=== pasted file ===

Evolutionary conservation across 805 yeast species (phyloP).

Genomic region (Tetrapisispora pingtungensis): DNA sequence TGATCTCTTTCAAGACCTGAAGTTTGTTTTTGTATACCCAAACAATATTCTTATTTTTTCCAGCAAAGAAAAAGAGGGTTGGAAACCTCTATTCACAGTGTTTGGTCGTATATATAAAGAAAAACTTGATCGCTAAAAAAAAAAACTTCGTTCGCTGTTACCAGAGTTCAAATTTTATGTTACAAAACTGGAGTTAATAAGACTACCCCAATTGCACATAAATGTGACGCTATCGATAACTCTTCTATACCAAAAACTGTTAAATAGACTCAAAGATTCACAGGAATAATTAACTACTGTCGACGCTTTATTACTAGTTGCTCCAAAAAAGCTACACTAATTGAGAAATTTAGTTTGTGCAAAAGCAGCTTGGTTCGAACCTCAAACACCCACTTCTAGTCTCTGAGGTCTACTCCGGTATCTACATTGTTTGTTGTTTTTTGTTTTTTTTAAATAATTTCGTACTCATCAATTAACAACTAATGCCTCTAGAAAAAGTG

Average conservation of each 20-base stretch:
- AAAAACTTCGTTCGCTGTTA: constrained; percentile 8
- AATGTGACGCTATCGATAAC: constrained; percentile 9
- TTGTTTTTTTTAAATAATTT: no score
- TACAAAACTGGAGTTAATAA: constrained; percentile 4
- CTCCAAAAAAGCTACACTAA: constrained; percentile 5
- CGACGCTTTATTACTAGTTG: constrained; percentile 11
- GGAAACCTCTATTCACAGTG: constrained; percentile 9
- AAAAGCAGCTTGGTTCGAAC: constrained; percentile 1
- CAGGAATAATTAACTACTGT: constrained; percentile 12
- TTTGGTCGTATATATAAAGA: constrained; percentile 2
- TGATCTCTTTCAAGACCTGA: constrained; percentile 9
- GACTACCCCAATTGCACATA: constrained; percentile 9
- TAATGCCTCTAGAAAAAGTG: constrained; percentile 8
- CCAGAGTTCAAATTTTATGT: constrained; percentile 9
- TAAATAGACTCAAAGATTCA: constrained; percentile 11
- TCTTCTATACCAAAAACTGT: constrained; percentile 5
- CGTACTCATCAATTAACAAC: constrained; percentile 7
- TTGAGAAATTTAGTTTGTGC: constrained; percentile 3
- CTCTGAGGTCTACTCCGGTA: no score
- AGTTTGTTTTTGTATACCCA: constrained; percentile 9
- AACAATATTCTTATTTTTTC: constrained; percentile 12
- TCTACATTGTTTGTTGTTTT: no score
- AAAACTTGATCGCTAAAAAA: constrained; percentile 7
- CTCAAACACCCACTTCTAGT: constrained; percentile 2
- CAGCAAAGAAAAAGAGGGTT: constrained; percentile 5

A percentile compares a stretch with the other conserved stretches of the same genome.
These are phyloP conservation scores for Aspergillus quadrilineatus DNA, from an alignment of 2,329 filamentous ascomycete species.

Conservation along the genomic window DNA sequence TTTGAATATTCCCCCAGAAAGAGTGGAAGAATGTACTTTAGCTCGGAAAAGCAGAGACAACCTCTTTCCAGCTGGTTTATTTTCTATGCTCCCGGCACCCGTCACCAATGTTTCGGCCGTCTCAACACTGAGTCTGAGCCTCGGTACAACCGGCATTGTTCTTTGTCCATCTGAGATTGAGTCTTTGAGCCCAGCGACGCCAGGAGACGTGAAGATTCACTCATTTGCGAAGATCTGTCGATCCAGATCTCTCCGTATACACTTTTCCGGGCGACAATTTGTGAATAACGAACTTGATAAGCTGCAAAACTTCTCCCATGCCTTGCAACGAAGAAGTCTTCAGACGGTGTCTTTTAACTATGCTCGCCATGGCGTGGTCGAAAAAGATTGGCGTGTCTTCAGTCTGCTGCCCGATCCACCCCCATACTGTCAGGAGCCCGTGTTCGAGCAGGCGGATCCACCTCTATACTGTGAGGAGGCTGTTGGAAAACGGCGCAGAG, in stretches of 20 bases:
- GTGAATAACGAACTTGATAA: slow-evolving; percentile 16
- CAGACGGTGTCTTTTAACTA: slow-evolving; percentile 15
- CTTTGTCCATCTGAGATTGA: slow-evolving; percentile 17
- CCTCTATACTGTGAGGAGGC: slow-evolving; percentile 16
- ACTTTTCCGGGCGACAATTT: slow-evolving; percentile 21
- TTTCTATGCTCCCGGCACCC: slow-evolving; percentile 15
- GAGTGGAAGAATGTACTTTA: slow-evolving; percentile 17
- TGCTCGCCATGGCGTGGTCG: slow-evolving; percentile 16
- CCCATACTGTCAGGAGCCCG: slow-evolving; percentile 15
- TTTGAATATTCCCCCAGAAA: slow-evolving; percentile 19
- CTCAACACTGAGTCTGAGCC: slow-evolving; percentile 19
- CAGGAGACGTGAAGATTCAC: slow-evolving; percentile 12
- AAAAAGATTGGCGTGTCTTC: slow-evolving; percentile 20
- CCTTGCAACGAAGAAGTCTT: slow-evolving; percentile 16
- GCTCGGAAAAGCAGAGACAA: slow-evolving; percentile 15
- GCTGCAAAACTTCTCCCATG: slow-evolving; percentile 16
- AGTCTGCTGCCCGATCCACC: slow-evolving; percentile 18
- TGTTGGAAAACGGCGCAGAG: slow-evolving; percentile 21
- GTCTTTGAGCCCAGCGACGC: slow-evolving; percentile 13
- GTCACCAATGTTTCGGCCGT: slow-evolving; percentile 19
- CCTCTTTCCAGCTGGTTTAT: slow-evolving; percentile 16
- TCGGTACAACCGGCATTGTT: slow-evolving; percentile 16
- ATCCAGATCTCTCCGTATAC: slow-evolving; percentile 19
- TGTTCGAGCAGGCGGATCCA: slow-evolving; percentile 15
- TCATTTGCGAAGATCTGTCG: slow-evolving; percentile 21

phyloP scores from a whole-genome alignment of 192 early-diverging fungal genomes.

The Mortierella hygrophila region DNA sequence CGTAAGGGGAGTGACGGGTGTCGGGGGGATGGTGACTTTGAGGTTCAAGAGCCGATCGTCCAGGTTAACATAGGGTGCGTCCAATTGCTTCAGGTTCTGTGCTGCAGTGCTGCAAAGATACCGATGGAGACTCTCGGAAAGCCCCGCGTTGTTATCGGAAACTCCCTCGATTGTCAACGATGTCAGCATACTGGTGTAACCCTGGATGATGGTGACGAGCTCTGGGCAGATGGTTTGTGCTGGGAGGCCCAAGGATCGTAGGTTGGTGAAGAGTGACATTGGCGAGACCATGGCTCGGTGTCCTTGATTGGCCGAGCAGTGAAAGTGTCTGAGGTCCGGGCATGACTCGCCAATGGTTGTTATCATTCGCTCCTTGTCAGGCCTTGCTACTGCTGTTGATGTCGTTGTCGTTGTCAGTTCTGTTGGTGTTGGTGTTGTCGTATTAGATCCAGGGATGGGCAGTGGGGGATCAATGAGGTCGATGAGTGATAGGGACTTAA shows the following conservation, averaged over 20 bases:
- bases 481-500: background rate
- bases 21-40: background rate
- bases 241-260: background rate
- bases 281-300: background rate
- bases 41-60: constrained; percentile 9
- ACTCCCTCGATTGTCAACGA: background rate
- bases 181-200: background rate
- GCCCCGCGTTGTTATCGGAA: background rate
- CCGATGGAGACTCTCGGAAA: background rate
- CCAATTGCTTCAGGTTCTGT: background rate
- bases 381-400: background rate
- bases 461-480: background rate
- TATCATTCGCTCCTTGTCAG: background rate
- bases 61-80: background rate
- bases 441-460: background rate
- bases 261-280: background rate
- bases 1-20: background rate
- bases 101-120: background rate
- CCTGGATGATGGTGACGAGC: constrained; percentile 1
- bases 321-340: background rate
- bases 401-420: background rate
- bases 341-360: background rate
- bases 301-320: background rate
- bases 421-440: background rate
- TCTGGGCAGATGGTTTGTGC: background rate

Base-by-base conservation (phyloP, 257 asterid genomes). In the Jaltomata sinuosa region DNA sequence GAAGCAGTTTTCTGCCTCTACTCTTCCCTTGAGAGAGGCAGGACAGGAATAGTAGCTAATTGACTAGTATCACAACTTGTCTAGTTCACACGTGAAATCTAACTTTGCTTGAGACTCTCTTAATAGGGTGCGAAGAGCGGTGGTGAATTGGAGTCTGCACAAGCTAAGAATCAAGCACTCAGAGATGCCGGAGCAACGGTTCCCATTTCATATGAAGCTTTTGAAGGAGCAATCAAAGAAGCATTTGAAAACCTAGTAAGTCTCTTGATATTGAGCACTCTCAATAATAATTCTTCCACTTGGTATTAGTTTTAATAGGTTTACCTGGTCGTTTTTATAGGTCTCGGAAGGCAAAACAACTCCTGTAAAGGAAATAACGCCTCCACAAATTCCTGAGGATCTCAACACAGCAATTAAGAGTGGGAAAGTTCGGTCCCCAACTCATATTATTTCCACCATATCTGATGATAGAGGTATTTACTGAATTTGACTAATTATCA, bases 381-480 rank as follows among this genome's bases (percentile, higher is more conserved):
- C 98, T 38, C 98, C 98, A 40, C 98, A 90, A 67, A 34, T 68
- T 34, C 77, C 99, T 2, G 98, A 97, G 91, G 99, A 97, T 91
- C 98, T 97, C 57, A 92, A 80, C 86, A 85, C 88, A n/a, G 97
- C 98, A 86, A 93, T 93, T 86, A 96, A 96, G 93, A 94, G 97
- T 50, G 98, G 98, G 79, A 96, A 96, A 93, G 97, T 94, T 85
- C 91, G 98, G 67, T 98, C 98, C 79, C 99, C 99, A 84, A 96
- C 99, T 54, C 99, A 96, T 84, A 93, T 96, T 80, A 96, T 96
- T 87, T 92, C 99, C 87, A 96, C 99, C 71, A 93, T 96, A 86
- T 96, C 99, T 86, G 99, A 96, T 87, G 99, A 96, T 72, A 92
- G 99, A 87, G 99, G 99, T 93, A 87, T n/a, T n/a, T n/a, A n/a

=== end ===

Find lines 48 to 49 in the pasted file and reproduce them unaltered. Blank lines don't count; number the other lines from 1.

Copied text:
- AGTCTGCTGCCCGATCCACC: slow-evolving; percentile 18
- TGTTGGAAAACGGCGCAGAG: slow-evolving; percentile 21